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Feb. 8 2010 - 6:42 am | 475 views | 1 recommendation | 8 comments

One Reason The Colts Lost? Hint: James Carville

American political consultant James Carville.

Wikipedia

Congrats to the Saints. For Colts fans, one could feel momentum turning on two key moments on either side of halftime.

Just pre-break: the Colts conservatively call three straight run plays to (try and) run out the clock, allowing New Orleans the chance to kick a field goal as the half expires. 10-6 going into The Who.

Just post-break: the Saints call a gutsy onside kick, recovering the ball around their 40 yard line. ‘Aints QB Drew Brees promptly marches down the field and scores his first touchdown of the evening. Just like that, New Orleans takes its first lead on a call that uber-cautious Indianapolis would never have dared.

The common theme for both? Aggression vs. conservatism. Unfortunately for Colts fans, their history of spineless play-calling (See: Seating starters in the final regular season games to “save” their top players but forgo a run at history) came back to bite them in the arse.

So where does Monsieur Carville factor in? Well, a little liberalism from the aptly named “Ragin’ Cajun” from Louisiana might have pushed Indy’s foot harder down on the pedal.

I’m not claiming that their lack of guts solely cost Indianapolis Super Bowl-whatever-the-hell-Roman-numerals-mean. Just that New Orleans seized momentum with qualities that are out of Indy’s nature. Saints coach Sean Payton simply out-coached adversary Jim Caldwell.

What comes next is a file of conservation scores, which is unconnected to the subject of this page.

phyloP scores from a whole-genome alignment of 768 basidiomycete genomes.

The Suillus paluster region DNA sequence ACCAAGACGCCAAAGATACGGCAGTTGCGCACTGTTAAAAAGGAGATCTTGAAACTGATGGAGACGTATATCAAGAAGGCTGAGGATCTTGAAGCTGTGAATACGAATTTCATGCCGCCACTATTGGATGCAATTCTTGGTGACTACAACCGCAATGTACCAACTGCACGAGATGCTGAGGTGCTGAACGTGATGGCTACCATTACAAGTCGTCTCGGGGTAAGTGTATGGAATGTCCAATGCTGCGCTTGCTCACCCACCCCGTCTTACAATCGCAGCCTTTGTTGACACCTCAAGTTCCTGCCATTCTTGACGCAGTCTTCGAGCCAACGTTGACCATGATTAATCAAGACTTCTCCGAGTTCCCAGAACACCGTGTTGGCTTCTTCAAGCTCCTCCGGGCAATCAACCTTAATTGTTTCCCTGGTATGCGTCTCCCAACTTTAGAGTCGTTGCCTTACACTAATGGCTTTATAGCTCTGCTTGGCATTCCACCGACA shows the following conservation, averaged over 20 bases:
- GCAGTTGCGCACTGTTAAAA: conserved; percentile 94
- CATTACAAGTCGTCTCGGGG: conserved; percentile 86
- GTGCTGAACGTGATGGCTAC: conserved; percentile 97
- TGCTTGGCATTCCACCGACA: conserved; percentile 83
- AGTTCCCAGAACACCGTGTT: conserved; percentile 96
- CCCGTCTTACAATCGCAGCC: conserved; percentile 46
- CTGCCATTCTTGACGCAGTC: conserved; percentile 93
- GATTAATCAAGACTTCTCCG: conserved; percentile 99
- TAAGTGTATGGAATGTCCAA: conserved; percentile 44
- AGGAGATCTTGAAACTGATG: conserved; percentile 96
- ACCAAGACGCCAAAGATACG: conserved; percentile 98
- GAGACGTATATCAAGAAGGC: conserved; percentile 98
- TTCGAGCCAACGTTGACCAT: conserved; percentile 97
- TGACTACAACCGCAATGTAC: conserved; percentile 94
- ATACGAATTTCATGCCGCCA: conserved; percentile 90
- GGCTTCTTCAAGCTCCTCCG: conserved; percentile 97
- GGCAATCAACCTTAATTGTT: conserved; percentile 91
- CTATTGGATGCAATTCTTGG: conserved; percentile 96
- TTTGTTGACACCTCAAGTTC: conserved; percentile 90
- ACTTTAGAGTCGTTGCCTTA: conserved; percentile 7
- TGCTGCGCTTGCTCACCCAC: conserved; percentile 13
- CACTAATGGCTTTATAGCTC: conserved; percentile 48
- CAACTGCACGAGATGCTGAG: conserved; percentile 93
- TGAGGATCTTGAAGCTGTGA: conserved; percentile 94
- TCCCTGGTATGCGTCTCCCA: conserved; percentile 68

And it’s no coincidence Carville, a die-hard Saints fan, was seen fluttering around the field last night during the trophy presentation …


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  1. collapse expand

    Kevin, as a Colts fan I hate to say this… but you’re right. The Colts’ offense (Manning’s checks) and defense (Cover Two, with its main goal of not giving up the big play) don’t put a premium on boldness, which is fine during the regular season. The problem is during the playoffs, when you need to push the action, those strategies don’t always cut it if you have a team that matches up against you in talent.

    The Colts’ defense, in particular, is predicated on the idea that it can safely trade field goals knowing the offense will score touchdowns, and that eventually the other offense will make a mistake by forcing the action. Problem is, Brees doesn’t make those kinds of mistakes, and like Manning he’s more than happy to throw underneath rather than force the big play. NO did a great job of sending everyone deep, then bringing receivers back once the cornerbacks went too far.

    Plus, New Orleans was not only bold, but it executed spectacularly. EVERY Colts mistake that would otherwise have been an annoyance became critical in the Super Bowl — Garcon’s first-quarter drop (which stopped a blowout in its tracks), a few key overthrows by Manning, having Hank Baskett on the roster.

    I hate to say it, but the better team won. The Colts looked more like what they probably were all year — a team that sat on Manning’s back as it walked a tightrope. Given the number of fourth-quarter comebacks, the Colts could have been 8-8.

    • collapse expand

      Bob, 8-8 in the regular season may be a little strong … but this game surely takes Manning’s legacy back a step.

      Before the game, pundits were talking up Manning as if he were unquestionably the QB of his generation. And had Tracy Porter not pick-sixed them in the 4th quarter, we might all be agreeing with them.

      But now Peyton’s clearly part of the Brady-Manning-BREES trifecta. And our points about conservatism in the playoffs, when viewed against the backdrop of, frankly, playoff mediocrity, only strengthen that perspective.

      For anyone, check out this piece by SI’s Tom Verducci. It’s a bit too numbers-oriented (as one would expect from a baseball guy) but it does raise a few interesting points re: Manning’s place vis-a-vis history: